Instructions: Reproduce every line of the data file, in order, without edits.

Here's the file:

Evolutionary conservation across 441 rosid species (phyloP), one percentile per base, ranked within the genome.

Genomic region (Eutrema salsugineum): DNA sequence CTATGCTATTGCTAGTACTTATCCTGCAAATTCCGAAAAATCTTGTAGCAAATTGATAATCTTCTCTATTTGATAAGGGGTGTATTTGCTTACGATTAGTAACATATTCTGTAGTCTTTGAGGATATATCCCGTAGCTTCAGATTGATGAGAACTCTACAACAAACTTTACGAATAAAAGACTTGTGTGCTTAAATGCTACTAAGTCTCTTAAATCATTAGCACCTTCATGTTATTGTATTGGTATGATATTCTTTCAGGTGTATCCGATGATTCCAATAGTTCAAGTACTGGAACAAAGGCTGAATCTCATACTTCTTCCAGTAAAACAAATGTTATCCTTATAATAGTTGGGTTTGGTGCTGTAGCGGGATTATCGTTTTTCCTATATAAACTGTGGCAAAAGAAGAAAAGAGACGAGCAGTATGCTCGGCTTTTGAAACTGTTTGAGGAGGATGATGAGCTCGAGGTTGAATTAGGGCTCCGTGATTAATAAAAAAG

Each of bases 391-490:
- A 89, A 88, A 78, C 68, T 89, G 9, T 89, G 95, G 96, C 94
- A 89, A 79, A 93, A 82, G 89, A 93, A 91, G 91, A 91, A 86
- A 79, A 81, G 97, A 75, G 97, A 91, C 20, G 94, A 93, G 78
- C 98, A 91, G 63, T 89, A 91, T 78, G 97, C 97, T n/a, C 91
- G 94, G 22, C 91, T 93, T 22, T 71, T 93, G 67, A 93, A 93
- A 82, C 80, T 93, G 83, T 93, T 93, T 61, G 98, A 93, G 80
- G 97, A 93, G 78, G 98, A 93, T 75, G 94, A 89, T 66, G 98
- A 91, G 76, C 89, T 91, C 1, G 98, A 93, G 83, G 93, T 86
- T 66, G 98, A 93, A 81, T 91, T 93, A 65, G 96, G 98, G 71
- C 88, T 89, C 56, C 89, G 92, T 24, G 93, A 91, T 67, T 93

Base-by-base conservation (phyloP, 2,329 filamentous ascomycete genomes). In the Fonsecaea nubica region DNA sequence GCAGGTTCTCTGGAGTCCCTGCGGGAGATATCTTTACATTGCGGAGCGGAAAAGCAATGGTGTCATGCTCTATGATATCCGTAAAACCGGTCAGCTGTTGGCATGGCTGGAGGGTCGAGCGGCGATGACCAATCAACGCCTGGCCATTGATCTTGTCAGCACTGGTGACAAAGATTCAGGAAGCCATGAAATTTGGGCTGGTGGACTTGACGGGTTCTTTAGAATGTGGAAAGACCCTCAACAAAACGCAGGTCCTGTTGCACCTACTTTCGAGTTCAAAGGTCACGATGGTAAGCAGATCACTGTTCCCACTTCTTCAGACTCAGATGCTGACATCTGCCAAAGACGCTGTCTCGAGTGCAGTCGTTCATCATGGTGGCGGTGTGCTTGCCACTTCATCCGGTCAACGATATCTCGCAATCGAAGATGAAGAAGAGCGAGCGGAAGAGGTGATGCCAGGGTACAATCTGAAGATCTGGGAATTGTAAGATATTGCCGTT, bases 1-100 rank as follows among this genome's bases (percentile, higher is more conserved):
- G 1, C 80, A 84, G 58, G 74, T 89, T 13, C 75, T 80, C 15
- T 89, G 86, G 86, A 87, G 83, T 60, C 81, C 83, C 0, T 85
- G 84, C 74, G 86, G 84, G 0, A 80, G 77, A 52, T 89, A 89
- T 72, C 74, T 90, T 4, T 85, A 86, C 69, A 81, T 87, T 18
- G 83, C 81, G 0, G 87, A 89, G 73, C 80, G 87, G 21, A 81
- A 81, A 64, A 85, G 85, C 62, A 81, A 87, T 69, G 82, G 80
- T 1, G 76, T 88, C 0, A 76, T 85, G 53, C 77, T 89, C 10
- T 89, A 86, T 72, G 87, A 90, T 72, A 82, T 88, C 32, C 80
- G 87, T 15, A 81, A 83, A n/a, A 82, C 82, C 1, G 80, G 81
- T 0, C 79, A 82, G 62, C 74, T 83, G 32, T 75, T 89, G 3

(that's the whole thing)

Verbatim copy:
Evolutionary conservation across 441 rosid species (phyloP), one percentile per base, ranked within the genome.

Genomic region (Eutrema salsugineum): DNA sequence CTATGCTATTGCTAGTACTTATCCTGCAAATTCCGAAAAATCTTGTAGCAAATTGATAATCTTCTCTATTTGATAAGGGGTGTATTTGCTTACGATTAGTAACATATTCTGTAGTCTTTGAGGATATATCCCGTAGCTTCAGATTGATGAGAACTCTACAACAAACTTTACGAATAAAAGACTTGTGTGCTTAAATGCTACTAAGTCTCTTAAATCATTAGCACCTTCATGTTATTGTATTGGTATGATATTCTTTCAGGTGTATCCGATGATTCCAATAGTTCAAGTACTGGAACAAAGGCTGAATCTCATACTTCTTCCAGTAAAACAAATGTTATCCTTATAATAGTTGGGTTTGGTGCTGTAGCGGGATTATCGTTTTTCCTATATAAACTGTGGCAAAAGAAGAAAAGAGACGAGCAGTATGCTCGGCTTTTGAAACTGTTTGAGGAGGATGATGAGCTCGAGGTTGAATTAGGGCTCCGTGATTAATAAAAAAG

Each of bases 391-490:
- A 89, A 88, A 78, C 68, T 89, G 9, T 89, G 95, G 96, C 94
- A 89, A 79, A 93, A 82, G 89, A 93, A 91, G 91, A 91, A 86
- A 79, A 81, G 97, A 75, G 97, A 91, C 20, G 94, A 93, G 78
- C 98, A 91, G 63, T 89, A 91, T 78, G 97, C 97, T n/a, C 91
- G 94, G 22, C 91, T 93, T 22, T 71, T 93, G 67, A 93, A 93
- A 82, C 80, T 93, G 83, T 93, T 93, T 61, G 98, A 93, G 80
- G 97, A 93, G 78, G 98, A 93, T 75, G 94, A 89, T 66, G 98
- A 91, G 76, C 89, T 91, C 1, G 98, A 93, G 83, G 93, T 86
- T 66, G 98, A 93, A 81, T 91, T 93, A 65, G 96, G 98, G 71
- C 88, T 89, C 56, C 89, G 92, T 24, G 93, A 91, T 67, T 93

Base-by-base conservation (phyloP, 2,329 filamentous ascomycete genomes). In the Fonsecaea nubica region DNA sequence GCAGGTTCTCTGGAGTCCCTGCGGGAGATATCTTTACATTGCGGAGCGGAAAAGCAATGGTGTCATGCTCTATGATATCCGTAAAACCGGTCAGCTGTTGGCATGGCTGGAGGGTCGAGCGGCGATGACCAATCAACGCCTGGCCATTGATCTTGTCAGCACTGGTGACAAAGATTCAGGAAGCCATGAAATTTGGGCTGGTGGACTTGACGGGTTCTTTAGAATGTGGAAAGACCCTCAACAAAACGCAGGTCCTGTTGCACCTACTTTCGAGTTCAAAGGTCACGATGGTAAGCAGATCACTGTTCCCACTTCTTCAGACTCAGATGCTGACATCTGCCAAAGACGCTGTCTCGAGTGCAGTCGTTCATCATGGTGGCGGTGTGCTTGCCACTTCATCCGGTCAACGATATCTCGCAATCGAAGATGAAGAAGAGCGAGCGGAAGAGGTGATGCCAGGGTACAATCTGAAGATCTGGGAATTGTAAGATATTGCCGTT, bases 1-100 rank as follows among this genome's bases (percentile, higher is more conserved):
- G 1, C 80, A 84, G 58, G 74, T 89, T 13, C 75, T 80, C 15
- T 89, G 86, G 86, A 87, G 83, T 60, C 81, C 83, C 0, T 85
- G 84, C 74, G 86, G 84, G 0, A 80, G 77, A 52, T 89, A 89
- T 72, C 74, T 90, T 4, T 85, A 86, C 69, A 81, T 87, T 18
- G 83, C 81, G 0, G 87, A 89, G 73, C 80, G 87, G 21, A 81
- A 81, A 64, A 85, G 85, C 62, A 81, A 87, T 69, G 82, G 80
- T 1, G 76, T 88, C 0, A 76, T 85, G 53, C 77, T 89, C 10
- T 89, A 86, T 72, G 87, A 90, T 72, A 82, T 88, C 32, C 80
- G 87, T 15, A 81, A 83, A n/a, A 82, C 82, C 1, G 80, G 81
- T 0, C 79, A 82, G 62, C 74, T 83, G 32, T 75, T 89, G 3